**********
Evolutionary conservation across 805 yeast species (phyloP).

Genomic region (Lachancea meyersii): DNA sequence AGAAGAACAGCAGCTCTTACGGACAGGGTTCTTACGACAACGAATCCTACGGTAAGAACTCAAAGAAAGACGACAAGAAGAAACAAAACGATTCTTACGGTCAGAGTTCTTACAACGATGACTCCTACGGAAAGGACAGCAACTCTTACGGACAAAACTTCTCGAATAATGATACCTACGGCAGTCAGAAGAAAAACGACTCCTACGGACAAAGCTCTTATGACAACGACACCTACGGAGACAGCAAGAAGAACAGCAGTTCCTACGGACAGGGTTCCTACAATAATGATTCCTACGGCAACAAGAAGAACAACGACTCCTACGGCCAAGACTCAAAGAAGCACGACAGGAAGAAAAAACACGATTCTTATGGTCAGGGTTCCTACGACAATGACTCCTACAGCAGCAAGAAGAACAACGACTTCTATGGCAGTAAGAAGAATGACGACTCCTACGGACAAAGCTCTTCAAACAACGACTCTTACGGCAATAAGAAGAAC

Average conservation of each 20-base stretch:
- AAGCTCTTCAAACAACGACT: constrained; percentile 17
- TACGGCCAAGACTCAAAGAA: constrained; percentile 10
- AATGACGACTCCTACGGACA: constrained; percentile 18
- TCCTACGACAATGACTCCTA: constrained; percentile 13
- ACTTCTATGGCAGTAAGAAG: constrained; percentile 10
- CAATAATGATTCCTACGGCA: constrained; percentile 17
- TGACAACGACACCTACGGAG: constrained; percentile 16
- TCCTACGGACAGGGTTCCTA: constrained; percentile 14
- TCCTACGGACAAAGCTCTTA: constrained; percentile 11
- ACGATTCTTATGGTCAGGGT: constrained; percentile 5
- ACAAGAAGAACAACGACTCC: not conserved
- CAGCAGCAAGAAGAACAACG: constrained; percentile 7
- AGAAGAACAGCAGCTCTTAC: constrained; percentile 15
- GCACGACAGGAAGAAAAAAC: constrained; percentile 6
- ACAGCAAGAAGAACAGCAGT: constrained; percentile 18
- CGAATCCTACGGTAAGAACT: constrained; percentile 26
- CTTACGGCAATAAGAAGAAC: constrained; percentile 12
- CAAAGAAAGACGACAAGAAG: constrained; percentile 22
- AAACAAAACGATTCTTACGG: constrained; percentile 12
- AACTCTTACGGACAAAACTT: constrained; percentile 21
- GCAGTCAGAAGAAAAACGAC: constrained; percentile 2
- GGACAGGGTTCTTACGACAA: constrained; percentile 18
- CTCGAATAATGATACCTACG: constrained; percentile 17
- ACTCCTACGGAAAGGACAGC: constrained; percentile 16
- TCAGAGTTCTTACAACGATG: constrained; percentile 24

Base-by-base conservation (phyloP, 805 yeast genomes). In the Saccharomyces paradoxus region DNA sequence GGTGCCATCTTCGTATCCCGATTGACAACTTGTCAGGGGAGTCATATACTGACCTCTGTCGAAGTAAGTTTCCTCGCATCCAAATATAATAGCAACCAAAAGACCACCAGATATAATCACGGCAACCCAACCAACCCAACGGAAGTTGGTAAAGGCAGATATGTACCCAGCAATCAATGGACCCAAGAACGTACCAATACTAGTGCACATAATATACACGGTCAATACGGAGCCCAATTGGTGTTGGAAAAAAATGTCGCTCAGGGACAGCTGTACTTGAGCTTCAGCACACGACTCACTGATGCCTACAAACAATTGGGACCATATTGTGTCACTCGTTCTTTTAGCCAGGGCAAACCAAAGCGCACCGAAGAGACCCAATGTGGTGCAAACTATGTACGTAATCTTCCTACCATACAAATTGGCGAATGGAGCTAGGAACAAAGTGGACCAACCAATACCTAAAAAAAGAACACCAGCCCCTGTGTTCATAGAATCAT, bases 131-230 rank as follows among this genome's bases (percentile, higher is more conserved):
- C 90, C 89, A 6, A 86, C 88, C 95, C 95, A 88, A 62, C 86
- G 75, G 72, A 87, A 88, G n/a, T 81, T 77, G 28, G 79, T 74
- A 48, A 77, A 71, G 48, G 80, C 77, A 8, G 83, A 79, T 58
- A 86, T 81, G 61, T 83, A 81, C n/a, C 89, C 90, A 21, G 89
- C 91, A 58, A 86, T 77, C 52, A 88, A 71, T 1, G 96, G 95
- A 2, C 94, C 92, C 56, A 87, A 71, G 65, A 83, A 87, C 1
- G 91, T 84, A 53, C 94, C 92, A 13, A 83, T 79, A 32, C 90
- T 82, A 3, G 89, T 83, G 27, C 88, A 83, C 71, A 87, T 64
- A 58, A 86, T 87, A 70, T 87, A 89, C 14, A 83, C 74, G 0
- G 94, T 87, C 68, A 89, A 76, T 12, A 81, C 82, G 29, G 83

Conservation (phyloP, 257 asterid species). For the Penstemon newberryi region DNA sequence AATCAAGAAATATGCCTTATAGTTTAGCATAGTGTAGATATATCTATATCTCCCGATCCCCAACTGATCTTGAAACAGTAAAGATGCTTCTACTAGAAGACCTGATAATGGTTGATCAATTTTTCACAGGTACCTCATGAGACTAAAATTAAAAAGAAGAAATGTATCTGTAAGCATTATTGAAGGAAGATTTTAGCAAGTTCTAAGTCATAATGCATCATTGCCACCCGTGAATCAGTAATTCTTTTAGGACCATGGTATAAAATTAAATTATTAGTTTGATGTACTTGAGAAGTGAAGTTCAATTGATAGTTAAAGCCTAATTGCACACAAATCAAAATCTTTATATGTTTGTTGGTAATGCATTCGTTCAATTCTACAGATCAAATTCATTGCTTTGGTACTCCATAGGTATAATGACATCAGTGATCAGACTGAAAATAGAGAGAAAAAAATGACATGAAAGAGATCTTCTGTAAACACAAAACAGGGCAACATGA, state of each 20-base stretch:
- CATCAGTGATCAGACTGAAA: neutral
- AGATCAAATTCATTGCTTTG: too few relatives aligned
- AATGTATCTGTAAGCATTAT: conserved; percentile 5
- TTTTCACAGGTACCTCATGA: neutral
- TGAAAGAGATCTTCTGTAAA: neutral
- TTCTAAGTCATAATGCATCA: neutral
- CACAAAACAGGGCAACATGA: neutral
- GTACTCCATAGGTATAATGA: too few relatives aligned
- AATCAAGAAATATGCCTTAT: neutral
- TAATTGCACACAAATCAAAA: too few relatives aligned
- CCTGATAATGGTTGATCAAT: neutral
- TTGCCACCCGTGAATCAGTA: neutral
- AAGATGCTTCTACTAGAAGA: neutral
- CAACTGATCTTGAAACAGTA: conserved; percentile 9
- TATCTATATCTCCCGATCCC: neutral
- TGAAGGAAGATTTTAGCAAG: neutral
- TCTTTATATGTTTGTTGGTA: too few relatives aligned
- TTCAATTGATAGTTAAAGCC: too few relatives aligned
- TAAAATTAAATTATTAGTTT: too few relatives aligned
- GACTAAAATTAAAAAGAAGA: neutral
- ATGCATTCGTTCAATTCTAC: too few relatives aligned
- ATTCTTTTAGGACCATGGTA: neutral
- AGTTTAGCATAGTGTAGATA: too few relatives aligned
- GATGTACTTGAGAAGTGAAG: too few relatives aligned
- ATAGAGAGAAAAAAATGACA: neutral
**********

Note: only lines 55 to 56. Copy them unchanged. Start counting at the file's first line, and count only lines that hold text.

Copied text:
- TATCTATATCTCCCGATCCC: neutral
- TGAAGGAAGATTTTAGCAAG: neutral